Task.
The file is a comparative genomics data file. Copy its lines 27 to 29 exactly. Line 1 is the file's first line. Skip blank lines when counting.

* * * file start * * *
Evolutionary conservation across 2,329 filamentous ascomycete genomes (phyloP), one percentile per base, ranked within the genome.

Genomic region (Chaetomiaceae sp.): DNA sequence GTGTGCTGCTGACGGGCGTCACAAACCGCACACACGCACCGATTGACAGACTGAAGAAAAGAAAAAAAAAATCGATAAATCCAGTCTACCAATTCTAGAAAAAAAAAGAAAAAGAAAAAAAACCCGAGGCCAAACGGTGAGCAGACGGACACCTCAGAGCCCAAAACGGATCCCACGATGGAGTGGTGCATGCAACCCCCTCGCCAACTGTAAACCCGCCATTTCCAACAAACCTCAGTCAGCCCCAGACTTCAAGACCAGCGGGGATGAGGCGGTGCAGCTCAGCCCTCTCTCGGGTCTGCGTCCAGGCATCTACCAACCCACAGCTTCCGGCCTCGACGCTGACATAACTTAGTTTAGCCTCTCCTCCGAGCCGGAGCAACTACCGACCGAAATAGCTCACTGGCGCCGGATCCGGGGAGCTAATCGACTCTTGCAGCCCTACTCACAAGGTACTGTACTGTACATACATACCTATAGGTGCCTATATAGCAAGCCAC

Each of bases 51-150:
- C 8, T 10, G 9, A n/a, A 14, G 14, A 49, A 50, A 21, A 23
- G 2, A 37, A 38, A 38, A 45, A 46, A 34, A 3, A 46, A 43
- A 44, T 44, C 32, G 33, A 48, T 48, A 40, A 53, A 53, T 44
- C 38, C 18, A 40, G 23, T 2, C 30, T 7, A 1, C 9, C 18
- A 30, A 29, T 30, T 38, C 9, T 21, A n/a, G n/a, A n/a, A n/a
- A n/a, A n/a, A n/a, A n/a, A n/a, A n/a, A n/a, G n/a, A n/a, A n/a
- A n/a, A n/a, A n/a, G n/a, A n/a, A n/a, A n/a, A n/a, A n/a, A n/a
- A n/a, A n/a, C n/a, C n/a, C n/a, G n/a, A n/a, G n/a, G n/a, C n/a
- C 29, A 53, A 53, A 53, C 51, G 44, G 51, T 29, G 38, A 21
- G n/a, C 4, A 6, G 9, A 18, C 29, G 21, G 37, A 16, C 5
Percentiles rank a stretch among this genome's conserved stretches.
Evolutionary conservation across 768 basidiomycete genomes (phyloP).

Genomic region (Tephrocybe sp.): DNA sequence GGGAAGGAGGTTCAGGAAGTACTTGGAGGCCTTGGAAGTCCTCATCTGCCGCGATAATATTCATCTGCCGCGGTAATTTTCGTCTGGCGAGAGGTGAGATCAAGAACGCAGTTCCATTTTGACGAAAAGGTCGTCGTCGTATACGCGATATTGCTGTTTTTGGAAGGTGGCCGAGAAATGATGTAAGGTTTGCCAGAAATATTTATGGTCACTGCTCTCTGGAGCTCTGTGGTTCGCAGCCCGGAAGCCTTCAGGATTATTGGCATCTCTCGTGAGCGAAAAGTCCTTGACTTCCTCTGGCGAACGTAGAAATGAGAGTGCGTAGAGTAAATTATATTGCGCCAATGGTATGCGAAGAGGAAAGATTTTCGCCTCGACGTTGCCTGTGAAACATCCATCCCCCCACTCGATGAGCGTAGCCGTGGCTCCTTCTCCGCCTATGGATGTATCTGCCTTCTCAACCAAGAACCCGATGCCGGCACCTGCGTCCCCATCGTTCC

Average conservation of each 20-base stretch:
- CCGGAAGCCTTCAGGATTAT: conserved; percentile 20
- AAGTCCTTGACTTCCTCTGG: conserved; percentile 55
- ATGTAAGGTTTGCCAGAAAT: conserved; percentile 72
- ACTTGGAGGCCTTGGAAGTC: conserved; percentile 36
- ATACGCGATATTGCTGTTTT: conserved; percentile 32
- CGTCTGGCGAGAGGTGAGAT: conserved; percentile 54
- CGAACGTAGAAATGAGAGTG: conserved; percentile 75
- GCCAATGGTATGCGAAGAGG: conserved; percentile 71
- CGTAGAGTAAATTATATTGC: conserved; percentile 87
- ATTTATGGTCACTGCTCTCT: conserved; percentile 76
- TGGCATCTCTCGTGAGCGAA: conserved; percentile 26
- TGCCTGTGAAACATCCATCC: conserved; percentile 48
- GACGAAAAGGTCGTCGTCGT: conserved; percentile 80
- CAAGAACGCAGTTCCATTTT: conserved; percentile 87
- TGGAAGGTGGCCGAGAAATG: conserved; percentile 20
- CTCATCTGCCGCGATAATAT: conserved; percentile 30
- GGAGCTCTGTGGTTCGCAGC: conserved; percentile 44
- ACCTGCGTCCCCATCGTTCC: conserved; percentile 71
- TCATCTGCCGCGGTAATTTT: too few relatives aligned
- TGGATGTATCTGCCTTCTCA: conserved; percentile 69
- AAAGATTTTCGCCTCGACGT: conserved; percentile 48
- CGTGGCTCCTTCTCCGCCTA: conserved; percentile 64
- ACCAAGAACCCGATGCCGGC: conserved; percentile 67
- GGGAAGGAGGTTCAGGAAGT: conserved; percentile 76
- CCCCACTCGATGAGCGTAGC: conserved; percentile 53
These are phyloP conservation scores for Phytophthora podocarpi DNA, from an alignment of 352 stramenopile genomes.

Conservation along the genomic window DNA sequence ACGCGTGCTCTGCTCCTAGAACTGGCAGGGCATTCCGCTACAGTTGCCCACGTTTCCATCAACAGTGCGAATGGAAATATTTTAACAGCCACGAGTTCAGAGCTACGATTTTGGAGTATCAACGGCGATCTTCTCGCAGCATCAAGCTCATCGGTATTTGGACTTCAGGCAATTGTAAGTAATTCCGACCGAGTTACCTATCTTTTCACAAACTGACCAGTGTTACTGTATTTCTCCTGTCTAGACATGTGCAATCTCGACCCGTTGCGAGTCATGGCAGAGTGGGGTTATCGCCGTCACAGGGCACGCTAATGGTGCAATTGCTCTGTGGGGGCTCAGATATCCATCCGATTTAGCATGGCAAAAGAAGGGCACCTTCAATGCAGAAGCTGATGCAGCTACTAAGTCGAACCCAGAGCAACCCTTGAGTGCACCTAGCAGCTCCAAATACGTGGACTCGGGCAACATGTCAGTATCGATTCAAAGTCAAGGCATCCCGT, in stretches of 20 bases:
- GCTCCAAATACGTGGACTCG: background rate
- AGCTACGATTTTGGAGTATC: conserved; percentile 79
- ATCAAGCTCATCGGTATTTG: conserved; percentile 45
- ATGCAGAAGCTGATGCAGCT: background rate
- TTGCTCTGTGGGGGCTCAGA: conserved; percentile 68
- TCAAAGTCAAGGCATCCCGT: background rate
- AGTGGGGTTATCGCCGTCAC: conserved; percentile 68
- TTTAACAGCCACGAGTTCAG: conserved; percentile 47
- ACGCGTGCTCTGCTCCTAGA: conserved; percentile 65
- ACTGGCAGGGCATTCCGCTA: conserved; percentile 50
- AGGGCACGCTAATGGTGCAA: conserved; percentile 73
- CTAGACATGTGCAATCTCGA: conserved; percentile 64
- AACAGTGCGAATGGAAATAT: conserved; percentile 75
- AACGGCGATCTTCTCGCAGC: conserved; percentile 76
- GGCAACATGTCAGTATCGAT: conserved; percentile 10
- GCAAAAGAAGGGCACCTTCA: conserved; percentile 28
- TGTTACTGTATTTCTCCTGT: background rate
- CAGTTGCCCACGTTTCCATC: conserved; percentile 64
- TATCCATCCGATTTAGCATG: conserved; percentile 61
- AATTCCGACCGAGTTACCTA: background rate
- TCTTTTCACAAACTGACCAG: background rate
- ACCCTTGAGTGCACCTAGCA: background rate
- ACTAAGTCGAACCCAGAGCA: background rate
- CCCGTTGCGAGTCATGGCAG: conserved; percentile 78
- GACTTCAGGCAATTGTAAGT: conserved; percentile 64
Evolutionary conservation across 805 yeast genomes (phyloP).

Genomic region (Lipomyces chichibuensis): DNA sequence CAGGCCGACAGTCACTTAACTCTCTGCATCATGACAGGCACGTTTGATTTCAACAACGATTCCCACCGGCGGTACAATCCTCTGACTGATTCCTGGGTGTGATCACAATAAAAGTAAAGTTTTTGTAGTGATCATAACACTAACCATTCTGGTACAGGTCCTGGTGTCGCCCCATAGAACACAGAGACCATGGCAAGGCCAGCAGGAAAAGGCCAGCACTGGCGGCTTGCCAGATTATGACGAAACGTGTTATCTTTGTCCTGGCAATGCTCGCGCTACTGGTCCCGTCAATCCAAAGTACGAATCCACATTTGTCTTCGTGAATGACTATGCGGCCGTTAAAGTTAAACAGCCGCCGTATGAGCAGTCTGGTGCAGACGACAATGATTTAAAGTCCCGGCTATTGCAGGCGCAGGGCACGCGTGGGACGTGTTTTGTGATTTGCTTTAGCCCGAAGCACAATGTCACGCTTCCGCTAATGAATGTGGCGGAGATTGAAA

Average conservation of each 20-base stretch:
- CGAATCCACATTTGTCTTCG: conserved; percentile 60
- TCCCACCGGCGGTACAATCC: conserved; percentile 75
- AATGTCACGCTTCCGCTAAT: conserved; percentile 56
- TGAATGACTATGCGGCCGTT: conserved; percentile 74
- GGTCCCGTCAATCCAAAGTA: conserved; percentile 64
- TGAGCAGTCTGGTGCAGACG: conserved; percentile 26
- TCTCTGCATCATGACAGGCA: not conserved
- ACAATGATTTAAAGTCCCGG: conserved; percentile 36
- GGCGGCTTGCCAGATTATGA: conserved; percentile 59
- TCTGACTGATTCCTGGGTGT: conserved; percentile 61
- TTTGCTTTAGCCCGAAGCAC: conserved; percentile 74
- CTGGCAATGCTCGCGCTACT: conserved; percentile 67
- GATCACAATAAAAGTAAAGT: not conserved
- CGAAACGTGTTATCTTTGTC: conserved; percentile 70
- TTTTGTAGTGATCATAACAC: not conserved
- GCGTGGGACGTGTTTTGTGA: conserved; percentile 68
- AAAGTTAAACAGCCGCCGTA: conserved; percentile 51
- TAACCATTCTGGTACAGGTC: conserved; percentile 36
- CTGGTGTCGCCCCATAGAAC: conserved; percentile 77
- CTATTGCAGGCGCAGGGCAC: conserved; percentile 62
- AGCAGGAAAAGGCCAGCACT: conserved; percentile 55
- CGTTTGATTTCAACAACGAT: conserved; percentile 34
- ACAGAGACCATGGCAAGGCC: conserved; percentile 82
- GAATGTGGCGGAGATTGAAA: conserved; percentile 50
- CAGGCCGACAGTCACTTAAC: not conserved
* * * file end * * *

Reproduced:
- ATTTATGGTCACTGCTCTCT: conserved; percentile 76
- TGGCATCTCTCGTGAGCGAA: conserved; percentile 26
- TGCCTGTGAAACATCCATCC: conserved; percentile 48